excited to try this tonight. I was fiddling with learning River (leon bridges) and it called for a bar across all frets and it stumped me.

Also...I see Open/Cowboy term used... is there a "closed" chord or equivalent? Would this just be a barre chord?
This post was edited on 2/12 at 3:03 pm


composerdave
Los Angeles
Member since Dec 2019
53 posts

re: Official: Guitar beginners question and answer thread.
quote:

First, left hand right hand syncopation


You suggest not getting too deep into theory at first (which I really didn't...what makes a scale is week 1 music theory). Yet, like others you incorrectly use a word which will lead to confusion down the road.

Syncopation is the moving of an acccetned beat to one that is usually unaccented. For instance, accenting the "and" of a beat.

You want the word "synchronization".


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composerdave
Los Angeles
Member since Dec 2019
53 posts

re: Official: Guitar beginners question and answer thread.
quote:

For some reason, going to D and from D to another chord is difficult to me.


One great way to work on changing chords (and this also helps when learning to change positions etc) is visualization.

Get the shapes of the chords firmly in your head. The shape of the D, the shape of the C etc. This takes time and practice, but make an effort to see the chord. Then as you progress, "see" the chord in your head before you need to switch.

Start this slowly. Work on keeping a consistent tempo, even if it is very slow. See the chord before you need to play it. Work on it until you can visualize the chord and shift without a hiccup. Once you can get it smooth at a slow tempo, gradually increase the tempo.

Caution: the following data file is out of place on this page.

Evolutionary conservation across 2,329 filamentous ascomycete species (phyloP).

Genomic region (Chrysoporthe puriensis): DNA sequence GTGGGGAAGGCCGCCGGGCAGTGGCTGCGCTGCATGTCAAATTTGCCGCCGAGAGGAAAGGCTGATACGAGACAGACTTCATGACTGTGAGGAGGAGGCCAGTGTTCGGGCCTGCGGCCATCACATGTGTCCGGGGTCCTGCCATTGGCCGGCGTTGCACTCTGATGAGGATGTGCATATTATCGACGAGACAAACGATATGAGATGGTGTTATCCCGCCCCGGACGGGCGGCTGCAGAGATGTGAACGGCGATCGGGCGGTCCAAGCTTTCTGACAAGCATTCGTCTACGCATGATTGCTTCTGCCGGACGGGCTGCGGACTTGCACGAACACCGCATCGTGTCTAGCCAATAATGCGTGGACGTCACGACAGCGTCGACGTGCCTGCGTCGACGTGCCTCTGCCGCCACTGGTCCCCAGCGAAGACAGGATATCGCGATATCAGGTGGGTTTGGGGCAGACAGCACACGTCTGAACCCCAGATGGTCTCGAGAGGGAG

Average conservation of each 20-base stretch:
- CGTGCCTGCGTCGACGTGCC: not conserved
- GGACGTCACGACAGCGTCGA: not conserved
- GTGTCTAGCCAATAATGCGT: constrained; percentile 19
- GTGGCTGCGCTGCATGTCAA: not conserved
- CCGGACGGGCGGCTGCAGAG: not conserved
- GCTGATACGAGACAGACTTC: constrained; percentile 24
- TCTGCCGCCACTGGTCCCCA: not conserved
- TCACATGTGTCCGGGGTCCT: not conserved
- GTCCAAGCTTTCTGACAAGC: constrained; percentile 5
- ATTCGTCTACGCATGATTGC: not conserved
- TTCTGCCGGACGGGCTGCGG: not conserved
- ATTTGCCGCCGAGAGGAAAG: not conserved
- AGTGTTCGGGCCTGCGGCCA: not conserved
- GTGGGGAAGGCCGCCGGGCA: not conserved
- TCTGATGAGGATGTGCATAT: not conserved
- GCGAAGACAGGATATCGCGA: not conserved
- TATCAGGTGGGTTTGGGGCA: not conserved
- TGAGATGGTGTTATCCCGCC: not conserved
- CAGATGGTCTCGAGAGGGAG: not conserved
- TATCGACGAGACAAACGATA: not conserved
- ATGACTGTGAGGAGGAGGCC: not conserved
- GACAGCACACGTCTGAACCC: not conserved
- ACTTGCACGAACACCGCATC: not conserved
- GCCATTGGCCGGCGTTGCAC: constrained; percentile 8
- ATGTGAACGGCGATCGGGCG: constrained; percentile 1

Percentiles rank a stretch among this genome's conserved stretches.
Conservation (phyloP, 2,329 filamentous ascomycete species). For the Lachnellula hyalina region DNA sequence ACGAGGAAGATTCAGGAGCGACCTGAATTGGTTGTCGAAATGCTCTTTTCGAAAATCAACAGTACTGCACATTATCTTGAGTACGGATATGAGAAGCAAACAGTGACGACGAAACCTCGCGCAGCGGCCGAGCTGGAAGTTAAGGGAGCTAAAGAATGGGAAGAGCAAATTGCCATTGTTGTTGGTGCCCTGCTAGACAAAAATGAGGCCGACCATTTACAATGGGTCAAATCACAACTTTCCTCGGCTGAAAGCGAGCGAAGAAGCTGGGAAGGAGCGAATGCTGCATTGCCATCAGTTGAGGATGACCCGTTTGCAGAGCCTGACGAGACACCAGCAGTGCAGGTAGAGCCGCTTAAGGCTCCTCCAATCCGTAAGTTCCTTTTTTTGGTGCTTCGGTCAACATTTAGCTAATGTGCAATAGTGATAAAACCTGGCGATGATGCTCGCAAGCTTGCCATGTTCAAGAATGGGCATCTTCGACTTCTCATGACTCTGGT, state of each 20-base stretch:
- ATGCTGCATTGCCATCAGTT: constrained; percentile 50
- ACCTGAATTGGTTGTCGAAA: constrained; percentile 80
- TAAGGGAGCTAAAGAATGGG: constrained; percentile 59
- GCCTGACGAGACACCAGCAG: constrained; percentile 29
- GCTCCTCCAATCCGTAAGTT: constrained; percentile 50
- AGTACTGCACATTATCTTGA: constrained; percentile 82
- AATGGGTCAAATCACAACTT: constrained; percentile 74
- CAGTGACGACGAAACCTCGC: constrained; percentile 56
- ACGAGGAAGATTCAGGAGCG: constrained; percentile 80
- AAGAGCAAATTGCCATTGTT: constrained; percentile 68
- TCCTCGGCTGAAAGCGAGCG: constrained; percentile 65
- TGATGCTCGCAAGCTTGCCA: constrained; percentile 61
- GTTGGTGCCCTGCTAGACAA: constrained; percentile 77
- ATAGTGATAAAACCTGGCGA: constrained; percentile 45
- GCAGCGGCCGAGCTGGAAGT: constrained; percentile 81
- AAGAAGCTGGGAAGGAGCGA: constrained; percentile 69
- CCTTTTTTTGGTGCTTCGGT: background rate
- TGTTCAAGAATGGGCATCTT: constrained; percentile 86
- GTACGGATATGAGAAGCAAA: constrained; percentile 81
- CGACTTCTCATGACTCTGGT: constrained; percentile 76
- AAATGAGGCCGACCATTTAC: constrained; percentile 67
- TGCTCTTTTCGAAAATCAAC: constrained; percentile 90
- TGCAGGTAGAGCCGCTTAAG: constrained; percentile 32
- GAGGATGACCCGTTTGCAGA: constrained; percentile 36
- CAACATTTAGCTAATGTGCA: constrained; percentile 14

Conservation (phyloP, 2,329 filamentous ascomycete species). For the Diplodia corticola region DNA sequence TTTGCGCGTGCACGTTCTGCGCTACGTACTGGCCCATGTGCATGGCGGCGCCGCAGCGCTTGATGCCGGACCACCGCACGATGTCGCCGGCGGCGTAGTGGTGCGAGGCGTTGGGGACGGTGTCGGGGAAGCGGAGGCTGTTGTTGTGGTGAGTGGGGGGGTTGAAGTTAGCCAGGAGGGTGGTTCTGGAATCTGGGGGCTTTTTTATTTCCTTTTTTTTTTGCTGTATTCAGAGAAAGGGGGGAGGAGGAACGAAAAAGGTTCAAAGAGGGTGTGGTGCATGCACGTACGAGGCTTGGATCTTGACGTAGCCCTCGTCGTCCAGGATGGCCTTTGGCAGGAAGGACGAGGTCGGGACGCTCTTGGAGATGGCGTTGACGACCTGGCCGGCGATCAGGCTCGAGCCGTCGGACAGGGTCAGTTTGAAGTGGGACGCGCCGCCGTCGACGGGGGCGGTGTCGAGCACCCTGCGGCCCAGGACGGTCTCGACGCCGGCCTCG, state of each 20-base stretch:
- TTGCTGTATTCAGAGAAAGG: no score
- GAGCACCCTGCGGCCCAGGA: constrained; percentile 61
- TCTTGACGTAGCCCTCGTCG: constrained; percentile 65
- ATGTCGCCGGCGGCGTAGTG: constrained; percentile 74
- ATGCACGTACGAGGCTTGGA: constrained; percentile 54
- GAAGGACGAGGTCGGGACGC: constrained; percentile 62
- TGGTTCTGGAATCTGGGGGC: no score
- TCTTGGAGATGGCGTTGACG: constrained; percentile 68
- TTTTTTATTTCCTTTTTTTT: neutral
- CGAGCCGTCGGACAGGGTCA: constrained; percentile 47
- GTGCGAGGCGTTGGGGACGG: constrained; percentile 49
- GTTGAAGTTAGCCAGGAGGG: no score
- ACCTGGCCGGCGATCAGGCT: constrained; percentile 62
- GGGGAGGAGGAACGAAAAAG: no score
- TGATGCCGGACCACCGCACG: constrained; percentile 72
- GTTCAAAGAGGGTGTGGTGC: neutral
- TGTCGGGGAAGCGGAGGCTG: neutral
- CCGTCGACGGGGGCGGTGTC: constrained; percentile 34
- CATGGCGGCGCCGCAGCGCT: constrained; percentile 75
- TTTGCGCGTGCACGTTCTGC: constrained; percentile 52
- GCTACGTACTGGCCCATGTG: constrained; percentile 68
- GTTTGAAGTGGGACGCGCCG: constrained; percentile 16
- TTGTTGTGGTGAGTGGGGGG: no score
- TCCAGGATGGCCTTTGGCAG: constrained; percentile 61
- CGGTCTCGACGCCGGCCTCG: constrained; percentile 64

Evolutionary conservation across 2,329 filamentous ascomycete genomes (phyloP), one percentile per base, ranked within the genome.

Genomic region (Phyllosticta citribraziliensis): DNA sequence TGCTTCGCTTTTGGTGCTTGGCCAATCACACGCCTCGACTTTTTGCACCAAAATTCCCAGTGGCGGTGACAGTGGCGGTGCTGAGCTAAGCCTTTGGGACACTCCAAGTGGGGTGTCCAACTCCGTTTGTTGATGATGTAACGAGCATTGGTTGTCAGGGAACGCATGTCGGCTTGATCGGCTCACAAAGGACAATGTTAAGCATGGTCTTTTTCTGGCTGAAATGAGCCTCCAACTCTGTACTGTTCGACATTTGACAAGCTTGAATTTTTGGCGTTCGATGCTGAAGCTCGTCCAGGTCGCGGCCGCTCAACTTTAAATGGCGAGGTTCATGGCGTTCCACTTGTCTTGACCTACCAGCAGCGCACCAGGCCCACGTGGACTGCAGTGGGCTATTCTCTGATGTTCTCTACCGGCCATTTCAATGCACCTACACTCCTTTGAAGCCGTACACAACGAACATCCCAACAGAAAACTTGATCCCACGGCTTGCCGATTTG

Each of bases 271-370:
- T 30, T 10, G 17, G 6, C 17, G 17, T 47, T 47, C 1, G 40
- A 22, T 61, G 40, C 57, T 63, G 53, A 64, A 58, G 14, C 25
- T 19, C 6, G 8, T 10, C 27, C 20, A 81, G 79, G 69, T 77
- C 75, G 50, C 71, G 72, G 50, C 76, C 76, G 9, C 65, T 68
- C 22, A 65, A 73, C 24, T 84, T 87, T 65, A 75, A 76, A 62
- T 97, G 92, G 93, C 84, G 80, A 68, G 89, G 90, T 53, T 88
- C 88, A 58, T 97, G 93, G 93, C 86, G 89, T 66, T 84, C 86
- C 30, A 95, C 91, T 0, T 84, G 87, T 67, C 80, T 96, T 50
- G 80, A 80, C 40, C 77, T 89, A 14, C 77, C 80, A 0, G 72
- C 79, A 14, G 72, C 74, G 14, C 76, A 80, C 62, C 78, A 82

This is a technique you can use your entire life playing. Even if you progress to a high level.


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bgoodwin
Auburn Fan
Cullman, Al
Member since Sep 2011
506 posts

re: Official: Guitar beginners question and answer thread.
Open/cowboy chord refers to the common chords that use open strings, like the 1st position G,C, and D. In those "open" chords the nut serves the same function as your index finger when you play a barre chord.
This post was edited on 2/12 at 3:33 pm


composerdave
Los Angeles
Member since Dec 2019
53 posts

re: Official: Guitar beginners question and answer thread.
quote:

Also...I see Open/Cowboy term used... is there a "closed" chord or equivalent? Would this just be a barre chord?


Open chords (or cowboy chords) are the chords you learn first. These have one or more open strings. Barre (or bar) chords are when you need to use one finger to fret across several strings at once.

Barre chords are usually the second big step in learning guitar once you have gotten the open chords, and moving between them, to a certain point.

Once you learn barre chords, you can apply all the information about scales and intervals and the entire fretboard opens up. You will unlock hundreds of chords in an instant.